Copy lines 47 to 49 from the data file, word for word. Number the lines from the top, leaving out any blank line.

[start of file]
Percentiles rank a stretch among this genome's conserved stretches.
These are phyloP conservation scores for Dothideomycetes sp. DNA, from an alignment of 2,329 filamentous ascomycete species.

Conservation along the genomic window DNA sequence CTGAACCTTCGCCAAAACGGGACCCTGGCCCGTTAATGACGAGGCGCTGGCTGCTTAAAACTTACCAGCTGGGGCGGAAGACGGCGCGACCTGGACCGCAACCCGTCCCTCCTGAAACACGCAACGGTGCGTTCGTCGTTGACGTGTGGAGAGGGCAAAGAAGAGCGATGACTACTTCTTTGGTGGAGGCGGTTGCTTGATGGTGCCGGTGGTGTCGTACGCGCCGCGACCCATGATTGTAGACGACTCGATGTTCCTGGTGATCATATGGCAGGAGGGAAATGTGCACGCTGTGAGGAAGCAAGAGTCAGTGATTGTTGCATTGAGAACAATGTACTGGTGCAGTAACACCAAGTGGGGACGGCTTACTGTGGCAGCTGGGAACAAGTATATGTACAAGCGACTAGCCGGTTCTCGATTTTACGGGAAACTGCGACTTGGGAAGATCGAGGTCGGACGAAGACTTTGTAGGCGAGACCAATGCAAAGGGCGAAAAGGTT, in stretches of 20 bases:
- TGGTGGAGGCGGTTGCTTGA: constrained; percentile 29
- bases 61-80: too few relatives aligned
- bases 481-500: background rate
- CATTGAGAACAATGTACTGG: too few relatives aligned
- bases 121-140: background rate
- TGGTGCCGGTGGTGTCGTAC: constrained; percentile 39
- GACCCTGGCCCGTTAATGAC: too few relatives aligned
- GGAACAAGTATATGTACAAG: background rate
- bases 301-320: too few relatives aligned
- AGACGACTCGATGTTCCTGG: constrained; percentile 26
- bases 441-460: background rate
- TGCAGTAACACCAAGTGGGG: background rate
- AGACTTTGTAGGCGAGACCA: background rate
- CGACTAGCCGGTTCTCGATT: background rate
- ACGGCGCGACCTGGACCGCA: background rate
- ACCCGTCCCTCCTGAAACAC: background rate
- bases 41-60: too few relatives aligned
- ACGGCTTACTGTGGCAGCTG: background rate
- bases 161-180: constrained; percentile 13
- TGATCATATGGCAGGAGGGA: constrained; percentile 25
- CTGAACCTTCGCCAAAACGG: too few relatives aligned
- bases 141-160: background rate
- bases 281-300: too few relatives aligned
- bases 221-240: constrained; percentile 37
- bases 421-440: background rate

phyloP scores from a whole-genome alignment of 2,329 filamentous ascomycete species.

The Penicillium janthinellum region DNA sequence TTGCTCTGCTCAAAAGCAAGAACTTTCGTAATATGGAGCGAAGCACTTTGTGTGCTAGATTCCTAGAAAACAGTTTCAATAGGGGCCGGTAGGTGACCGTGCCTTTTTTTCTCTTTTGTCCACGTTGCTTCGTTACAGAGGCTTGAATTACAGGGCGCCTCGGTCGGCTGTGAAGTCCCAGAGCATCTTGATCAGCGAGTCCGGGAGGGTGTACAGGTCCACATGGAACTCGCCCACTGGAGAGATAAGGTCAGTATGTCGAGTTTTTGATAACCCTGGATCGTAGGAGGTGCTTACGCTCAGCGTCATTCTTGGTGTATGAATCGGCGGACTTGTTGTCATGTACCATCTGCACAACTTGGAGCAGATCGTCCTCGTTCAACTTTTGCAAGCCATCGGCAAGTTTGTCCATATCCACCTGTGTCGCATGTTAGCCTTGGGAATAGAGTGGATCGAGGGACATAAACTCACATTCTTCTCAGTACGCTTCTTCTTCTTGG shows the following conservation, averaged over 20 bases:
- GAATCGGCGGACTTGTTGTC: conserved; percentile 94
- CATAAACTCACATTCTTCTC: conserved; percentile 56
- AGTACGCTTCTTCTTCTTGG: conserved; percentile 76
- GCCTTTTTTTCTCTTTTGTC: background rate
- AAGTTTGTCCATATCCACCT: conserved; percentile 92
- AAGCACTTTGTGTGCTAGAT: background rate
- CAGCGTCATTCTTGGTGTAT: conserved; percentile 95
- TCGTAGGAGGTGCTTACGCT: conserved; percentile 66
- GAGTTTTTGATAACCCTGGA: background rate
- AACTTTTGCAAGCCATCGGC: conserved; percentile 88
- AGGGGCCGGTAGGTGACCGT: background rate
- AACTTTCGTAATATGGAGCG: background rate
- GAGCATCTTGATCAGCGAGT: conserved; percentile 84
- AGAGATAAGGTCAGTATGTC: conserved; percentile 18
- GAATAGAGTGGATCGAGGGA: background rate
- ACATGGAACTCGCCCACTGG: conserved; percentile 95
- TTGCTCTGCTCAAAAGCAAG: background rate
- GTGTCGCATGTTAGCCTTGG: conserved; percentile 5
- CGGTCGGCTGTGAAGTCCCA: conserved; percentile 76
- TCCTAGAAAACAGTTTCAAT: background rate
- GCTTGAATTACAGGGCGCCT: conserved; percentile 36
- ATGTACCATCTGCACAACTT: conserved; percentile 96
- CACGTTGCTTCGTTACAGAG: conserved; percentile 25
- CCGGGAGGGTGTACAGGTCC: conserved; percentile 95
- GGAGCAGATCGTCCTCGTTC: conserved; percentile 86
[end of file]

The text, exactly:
- TTGCTCTGCTCAAAAGCAAG: background rate
- GTGTCGCATGTTAGCCTTGG: conserved; percentile 5
- CGGTCGGCTGTGAAGTCCCA: conserved; percentile 76